TheCalifornia ISO hasmade some changes to a series of proposed principles for governance of aregional grid operator in the western U.S.
CAISOand utilities in the West are considering the creation of a regional market,something that would necessitate a change in the grid operator's existingCalifornia-focused governance structure. The , released July 15,removes a principle about tracking greenhouse gas emissions, but adds newprinciples about when the final governance plan would become effective.
CAISOremoved the greenhouse gas tracking principle as "it is not directlyrelevant to corporate governance." The grid operator, however, said it hascommitted to developing a transparent mechanism for tracking and accounting forgreenhouse gas emissions across the new multistate balancing authority area.
"TheISO believes that a regional grid operator can enhance the transparency of thetypes of resources used to serve load, and, at the same time, support thedistinct policies of each state, including allocating any associatedadministrative costs to those with compliance obligations," the proposalsaid.
Accordingto the proposal, a successful regional governance plan would need to beapproved by the CAISO board and participating states. The proposal requiresthat any regional governance plan must be approved by each state'srepresentative to a transitional committee. There is also a role forCalifornia's governor, now Jerry Brown, and state lawmakers.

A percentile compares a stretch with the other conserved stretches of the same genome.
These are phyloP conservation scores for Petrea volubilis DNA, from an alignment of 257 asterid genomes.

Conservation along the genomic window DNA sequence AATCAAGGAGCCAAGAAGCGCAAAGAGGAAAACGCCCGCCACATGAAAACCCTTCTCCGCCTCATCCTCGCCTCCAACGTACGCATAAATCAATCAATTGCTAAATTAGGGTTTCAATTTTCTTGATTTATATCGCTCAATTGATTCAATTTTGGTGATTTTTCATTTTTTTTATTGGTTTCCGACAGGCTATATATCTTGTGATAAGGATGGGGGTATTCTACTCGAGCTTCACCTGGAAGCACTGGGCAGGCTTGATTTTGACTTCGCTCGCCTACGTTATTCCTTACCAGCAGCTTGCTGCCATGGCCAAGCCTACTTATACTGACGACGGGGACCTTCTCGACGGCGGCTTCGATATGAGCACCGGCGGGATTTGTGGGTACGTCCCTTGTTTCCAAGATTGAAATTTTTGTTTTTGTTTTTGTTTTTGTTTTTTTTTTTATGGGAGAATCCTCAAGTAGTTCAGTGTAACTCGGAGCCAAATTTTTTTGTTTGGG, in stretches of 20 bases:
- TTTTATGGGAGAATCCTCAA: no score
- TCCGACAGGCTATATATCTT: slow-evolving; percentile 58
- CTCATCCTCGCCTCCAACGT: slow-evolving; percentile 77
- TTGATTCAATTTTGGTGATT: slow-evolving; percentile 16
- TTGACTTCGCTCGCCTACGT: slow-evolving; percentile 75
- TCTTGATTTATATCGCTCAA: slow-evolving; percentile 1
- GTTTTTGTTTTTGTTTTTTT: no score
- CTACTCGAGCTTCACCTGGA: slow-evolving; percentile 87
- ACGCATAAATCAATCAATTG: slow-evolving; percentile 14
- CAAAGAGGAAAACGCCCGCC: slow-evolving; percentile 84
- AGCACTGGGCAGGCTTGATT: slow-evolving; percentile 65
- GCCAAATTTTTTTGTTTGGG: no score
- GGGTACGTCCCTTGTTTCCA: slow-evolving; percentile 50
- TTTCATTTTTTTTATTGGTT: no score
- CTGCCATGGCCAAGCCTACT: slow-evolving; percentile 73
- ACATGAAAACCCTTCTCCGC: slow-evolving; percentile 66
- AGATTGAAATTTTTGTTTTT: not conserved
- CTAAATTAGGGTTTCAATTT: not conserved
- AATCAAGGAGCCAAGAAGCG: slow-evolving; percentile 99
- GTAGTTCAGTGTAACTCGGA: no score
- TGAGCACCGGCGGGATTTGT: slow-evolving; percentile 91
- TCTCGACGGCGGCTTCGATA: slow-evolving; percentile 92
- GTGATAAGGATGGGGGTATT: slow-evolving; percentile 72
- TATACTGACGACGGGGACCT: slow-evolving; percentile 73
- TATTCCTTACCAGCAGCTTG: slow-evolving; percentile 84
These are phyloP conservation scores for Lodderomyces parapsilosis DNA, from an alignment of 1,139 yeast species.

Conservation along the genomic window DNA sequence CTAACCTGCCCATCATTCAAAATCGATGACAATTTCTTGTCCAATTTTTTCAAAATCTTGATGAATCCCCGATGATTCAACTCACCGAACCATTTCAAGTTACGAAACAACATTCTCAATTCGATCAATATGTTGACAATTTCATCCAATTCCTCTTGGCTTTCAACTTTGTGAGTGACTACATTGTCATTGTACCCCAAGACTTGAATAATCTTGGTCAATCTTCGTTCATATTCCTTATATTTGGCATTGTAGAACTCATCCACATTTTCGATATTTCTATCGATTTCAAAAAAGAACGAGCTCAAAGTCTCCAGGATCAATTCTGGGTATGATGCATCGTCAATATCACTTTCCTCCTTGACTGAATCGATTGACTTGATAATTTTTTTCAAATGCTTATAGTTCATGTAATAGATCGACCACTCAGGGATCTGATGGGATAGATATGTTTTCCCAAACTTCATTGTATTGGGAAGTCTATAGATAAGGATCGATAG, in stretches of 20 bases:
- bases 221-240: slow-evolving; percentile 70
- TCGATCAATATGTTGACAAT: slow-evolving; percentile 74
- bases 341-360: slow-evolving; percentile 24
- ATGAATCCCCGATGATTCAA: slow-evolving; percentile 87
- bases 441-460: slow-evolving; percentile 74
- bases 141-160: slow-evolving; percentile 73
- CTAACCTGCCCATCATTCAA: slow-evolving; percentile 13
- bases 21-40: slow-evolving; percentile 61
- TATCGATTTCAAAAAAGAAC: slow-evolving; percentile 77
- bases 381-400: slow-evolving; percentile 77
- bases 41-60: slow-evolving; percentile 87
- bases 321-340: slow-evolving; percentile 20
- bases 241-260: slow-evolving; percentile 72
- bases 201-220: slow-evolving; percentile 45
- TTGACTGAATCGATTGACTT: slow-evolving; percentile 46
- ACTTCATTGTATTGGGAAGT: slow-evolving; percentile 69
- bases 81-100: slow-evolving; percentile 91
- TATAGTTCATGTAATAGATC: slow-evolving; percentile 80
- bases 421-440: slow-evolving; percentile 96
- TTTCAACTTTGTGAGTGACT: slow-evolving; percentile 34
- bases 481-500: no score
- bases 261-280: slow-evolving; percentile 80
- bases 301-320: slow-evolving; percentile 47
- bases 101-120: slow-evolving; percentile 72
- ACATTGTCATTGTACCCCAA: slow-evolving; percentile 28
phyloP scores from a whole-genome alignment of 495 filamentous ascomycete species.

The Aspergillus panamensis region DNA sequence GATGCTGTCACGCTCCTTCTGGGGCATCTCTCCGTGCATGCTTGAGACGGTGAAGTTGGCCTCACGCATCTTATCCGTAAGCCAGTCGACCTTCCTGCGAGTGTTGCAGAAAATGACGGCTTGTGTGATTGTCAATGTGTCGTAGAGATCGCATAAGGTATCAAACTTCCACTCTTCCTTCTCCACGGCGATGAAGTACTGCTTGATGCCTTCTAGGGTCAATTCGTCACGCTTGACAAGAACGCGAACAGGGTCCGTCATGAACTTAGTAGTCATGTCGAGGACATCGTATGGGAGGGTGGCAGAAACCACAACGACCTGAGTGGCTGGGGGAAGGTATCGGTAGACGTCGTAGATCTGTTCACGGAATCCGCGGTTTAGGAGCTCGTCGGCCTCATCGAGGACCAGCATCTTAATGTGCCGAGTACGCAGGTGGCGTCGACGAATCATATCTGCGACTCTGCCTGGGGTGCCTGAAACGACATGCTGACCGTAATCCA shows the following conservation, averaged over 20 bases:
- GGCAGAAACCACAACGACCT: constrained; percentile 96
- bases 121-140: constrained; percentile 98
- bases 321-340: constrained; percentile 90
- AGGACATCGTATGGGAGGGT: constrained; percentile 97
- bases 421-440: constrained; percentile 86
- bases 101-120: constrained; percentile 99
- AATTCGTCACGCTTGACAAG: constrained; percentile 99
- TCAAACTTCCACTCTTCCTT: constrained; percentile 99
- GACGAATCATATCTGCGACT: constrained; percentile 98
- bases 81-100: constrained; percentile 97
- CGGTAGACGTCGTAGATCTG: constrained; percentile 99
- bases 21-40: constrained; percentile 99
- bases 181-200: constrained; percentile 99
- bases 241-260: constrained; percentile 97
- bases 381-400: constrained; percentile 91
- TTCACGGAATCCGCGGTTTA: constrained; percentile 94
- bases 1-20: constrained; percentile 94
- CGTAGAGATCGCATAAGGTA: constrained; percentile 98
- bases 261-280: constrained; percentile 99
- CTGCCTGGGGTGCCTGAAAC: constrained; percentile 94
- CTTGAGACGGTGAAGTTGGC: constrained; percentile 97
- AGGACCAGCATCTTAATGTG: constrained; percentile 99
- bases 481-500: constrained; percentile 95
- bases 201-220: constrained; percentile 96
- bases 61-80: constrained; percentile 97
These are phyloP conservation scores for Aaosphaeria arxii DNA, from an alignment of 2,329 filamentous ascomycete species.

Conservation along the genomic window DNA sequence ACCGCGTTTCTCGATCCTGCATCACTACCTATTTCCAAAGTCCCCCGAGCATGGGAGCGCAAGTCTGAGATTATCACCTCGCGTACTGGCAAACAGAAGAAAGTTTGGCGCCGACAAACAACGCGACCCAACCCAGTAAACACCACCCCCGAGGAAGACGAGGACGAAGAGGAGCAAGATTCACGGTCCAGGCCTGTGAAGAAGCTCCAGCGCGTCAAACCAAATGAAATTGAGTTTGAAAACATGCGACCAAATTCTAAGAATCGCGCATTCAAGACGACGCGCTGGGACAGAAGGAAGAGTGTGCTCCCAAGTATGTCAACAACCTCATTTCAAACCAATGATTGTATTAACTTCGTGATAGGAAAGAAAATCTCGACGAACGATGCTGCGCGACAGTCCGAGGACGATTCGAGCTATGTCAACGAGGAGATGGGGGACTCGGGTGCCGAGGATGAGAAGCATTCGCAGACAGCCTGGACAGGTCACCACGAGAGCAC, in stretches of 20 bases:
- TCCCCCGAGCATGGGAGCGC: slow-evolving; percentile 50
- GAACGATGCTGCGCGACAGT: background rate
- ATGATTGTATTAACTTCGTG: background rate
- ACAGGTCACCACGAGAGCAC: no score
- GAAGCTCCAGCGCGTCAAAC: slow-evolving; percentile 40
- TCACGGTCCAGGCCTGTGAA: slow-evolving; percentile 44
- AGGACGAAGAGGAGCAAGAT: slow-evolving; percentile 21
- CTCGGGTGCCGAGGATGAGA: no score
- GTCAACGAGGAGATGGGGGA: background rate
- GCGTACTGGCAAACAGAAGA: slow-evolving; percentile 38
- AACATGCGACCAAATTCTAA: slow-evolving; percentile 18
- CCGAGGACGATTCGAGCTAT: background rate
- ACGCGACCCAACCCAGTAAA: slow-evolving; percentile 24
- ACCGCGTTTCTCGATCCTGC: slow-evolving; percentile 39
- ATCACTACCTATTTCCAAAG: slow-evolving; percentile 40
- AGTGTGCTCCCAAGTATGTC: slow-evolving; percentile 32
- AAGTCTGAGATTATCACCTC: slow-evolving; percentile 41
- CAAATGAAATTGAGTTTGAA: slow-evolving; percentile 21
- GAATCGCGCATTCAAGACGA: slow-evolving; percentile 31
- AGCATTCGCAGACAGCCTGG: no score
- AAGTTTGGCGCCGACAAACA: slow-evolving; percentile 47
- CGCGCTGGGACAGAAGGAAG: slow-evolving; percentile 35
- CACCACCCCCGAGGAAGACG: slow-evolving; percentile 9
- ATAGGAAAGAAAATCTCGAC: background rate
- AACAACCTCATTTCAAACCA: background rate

Theinitial proposal was the subject of two workshops in June. Revisions to the principles are meantto address comments from dozens of stakeholders. The revised proposal containseight categories of principles that address such issues as preservation ofstate authority, a transitional committee, a transitional period andcomposition and selection of a regional ISO board.
Oneprinciple that saw a number of changes is the idea of a body of stateregulators. For one, the name has been changed to the Western States Committee.This was done after the proposal was revised to allow states to appoint a nonregulatorrepresentative.
Basedon stakeholder comments, CAISO also added a nonvoting position for arepresentative of a federal power marketing administration.
CAISOfurther added a provision, to be developed further by a transitional committee,which allows CAISO to file tariff changes with FERC regarding the matterswithin the primary authority of the Western States Committee after a sustainedperiod of inaction by the committee. This is to ensure the grid operator isable to remedy a market flaw that could materially affect ratepayers.
Thisproposal, along with the finalstudy results on the effects of forming a regional market, will bediscussed at a July 26 workshop in Sacramento, Calif.
Afterstakeholders provide more input, the proposal will be refined for transmittalto the governor, who would then decide whether to present it to state lawmakersas a proposed modification of CAISO's governance. The principles then could beincorporated into state legislation that, if enacted, would also sunset theprovisions of CAISO's existing governance structure, the grid operator said.
Shouldthese principles be approved through California legislation, a transitionalcommittee of stakeholders and state representatives would be formed, similar tothe committee used to develop the EIM governance structure. The transitionalcommittee would integrate these core principles into a regional governance planand then oversee the preparation of corporate governance documents that implementthe plan.